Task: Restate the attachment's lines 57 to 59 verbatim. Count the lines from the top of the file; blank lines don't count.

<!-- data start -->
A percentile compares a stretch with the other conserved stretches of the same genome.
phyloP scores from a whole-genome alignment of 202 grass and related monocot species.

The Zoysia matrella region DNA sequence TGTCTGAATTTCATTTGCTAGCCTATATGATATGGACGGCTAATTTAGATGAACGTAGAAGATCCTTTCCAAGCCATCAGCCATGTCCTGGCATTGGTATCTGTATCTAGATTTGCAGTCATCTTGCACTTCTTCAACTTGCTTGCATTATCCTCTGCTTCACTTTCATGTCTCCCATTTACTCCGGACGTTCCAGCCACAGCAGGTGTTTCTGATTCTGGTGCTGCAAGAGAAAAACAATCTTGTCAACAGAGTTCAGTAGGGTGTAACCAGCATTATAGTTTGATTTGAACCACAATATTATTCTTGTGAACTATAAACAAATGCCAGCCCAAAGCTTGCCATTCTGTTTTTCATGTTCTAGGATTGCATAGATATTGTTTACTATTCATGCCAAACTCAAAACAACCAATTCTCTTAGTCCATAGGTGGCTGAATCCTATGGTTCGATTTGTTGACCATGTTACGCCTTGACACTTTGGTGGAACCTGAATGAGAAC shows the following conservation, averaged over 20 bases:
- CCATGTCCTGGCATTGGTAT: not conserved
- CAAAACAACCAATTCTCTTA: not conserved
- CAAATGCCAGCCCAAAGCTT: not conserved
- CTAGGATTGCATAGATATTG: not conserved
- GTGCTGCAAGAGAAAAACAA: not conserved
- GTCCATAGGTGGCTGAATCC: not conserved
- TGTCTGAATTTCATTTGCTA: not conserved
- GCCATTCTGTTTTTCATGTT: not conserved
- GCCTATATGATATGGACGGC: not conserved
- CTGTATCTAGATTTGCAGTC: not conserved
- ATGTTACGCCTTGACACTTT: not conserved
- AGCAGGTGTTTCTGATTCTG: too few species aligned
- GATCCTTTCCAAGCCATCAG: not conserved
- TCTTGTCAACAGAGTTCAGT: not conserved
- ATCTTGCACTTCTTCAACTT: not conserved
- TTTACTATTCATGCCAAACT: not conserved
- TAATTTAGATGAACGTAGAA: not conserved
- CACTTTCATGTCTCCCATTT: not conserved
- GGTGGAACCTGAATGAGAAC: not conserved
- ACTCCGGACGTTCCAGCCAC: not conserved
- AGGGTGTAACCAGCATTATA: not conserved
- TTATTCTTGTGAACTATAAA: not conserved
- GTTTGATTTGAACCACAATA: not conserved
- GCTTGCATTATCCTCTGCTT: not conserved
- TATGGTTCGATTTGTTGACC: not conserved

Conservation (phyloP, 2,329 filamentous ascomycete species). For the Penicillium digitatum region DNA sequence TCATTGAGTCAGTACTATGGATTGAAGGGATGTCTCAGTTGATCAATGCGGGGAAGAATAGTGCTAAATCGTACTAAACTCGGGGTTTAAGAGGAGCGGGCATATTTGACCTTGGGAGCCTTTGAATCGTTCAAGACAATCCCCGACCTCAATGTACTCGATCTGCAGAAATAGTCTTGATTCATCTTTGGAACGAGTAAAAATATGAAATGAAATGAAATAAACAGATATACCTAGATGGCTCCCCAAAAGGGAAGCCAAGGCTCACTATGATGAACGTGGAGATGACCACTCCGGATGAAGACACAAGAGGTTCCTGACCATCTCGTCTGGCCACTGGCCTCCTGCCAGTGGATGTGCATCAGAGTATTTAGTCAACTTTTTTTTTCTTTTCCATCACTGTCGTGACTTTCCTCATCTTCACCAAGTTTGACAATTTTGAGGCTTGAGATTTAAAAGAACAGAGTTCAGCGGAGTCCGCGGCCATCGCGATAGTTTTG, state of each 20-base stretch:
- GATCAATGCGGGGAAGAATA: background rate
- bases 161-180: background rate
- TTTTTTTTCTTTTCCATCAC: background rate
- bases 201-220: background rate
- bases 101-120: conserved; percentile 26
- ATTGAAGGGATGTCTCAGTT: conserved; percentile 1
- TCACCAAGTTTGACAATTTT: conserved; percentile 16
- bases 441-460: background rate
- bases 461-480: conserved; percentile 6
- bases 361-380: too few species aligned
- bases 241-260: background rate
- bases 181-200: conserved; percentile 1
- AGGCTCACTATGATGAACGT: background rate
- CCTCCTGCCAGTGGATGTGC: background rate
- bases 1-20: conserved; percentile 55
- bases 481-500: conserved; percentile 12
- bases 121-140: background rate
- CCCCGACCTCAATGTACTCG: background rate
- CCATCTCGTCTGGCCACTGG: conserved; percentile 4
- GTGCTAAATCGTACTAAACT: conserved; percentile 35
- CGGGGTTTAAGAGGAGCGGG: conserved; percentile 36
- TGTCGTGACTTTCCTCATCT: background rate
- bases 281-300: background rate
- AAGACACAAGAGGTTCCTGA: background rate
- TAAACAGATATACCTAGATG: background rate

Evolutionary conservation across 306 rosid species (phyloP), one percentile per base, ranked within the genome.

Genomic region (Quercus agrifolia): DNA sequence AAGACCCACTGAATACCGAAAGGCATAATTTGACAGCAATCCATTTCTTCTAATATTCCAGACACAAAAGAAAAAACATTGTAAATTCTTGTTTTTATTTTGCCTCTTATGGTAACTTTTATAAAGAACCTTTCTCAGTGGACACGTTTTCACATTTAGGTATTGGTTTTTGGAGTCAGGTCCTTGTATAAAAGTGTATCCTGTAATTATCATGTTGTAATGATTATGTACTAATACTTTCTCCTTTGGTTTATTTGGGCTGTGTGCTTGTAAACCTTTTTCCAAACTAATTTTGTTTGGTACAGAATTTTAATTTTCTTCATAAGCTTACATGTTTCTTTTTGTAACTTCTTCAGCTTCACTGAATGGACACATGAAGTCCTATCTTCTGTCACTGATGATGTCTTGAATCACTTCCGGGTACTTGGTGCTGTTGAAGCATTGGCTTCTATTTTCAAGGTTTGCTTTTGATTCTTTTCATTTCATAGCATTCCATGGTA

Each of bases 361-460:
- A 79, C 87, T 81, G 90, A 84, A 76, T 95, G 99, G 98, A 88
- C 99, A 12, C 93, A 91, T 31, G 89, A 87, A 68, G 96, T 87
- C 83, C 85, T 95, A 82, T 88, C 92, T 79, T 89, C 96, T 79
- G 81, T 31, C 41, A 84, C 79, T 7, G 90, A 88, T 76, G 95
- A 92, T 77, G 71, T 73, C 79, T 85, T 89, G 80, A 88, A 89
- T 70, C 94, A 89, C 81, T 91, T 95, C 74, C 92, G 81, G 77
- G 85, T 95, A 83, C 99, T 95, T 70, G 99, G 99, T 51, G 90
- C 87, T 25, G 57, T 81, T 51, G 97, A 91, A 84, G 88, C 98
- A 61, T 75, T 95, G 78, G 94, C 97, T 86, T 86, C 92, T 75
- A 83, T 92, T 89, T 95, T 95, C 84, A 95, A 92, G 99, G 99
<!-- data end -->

Each of bases 361-460:
- A 79, C 87, T 81, G 90, A 84, A 76, T 95, G 99, G 98, A 88
- C 99, A 12, C 93, A 91, T 31, G 89, A 87, A 68, G 96, T 87